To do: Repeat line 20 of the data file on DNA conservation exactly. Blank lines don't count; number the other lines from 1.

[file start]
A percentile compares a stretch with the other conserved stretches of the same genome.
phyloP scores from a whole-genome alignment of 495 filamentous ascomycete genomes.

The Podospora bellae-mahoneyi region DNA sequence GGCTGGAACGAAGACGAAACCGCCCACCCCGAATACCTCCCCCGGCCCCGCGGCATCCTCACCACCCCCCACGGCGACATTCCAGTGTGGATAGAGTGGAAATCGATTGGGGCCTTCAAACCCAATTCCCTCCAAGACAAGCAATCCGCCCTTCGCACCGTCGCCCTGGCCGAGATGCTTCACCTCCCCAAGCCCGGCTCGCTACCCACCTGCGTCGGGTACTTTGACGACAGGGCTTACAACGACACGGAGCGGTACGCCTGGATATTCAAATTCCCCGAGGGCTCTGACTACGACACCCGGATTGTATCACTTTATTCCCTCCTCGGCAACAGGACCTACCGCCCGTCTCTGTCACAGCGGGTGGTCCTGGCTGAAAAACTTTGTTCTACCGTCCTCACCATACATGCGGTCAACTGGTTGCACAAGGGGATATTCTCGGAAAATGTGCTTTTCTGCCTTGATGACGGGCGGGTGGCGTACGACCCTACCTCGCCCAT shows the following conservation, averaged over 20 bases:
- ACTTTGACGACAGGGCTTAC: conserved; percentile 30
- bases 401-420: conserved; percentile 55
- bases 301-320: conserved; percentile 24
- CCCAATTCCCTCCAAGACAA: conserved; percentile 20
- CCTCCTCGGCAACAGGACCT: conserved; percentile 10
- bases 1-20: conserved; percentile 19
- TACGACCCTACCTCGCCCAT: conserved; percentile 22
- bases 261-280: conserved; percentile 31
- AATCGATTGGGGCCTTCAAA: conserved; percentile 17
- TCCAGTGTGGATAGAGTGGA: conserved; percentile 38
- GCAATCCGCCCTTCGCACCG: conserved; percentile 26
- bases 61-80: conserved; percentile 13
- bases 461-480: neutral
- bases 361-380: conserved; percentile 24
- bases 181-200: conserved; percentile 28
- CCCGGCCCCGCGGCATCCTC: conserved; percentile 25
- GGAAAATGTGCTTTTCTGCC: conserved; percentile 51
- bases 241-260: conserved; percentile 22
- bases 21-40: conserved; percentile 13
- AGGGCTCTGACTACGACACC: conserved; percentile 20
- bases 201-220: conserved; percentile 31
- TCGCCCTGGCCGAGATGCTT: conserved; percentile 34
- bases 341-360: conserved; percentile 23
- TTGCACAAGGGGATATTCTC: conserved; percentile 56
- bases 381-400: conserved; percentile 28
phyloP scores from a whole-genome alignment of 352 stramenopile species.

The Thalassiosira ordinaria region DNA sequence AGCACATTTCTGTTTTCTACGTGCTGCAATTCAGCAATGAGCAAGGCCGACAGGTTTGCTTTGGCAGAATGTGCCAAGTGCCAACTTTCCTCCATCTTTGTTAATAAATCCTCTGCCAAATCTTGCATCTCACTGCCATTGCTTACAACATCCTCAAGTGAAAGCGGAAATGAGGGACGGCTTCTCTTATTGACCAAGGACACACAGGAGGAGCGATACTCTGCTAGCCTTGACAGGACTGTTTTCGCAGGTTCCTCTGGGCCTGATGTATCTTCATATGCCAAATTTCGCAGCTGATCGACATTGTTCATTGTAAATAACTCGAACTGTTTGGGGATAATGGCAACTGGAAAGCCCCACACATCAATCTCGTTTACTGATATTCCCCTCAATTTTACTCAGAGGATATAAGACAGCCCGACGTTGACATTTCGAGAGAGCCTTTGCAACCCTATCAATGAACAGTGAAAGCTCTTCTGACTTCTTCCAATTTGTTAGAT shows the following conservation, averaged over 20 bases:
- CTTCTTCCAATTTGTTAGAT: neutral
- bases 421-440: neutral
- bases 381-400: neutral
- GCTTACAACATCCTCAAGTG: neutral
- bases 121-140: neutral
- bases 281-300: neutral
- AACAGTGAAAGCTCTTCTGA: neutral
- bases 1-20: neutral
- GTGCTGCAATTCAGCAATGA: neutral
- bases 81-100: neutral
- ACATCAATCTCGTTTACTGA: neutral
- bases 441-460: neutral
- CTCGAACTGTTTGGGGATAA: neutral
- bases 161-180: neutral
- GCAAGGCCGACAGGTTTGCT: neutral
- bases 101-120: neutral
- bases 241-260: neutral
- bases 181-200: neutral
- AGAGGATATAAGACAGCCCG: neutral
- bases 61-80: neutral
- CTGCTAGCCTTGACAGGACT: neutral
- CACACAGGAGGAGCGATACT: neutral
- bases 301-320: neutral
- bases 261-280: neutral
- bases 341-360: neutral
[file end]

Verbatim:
- GGAAAATGTGCTTTTCTGCC: conserved; percentile 51